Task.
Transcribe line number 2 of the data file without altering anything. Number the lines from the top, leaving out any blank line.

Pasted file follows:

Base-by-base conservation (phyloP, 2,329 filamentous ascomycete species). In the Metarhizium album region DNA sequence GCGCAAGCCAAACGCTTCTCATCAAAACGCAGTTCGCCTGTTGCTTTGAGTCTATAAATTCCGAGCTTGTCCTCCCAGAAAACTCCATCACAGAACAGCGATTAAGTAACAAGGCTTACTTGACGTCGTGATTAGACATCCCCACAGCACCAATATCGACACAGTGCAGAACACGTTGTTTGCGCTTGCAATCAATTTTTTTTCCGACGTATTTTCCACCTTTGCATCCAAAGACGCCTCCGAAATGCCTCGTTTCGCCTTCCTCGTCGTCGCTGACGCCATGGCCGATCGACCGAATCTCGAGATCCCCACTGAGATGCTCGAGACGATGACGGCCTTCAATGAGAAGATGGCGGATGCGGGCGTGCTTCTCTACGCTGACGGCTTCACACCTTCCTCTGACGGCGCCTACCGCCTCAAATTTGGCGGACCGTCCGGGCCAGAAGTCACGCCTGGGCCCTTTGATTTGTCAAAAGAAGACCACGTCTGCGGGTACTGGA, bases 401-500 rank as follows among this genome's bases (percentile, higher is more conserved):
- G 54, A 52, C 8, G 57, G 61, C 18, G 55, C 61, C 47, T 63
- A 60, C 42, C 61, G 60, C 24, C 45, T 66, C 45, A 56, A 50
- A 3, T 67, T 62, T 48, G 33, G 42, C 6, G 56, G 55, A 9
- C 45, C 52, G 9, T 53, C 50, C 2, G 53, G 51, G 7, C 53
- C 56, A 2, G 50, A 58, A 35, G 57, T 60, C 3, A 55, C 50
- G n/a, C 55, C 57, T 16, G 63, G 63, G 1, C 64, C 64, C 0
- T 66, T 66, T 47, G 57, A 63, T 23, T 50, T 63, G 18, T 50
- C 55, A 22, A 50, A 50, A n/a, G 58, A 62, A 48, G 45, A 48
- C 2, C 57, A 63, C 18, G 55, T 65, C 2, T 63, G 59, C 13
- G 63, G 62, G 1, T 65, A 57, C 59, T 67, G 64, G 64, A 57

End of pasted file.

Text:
- G 54, A 52, C 8, G 57, G 61, C 18, G 55, C 61, C 47, T 63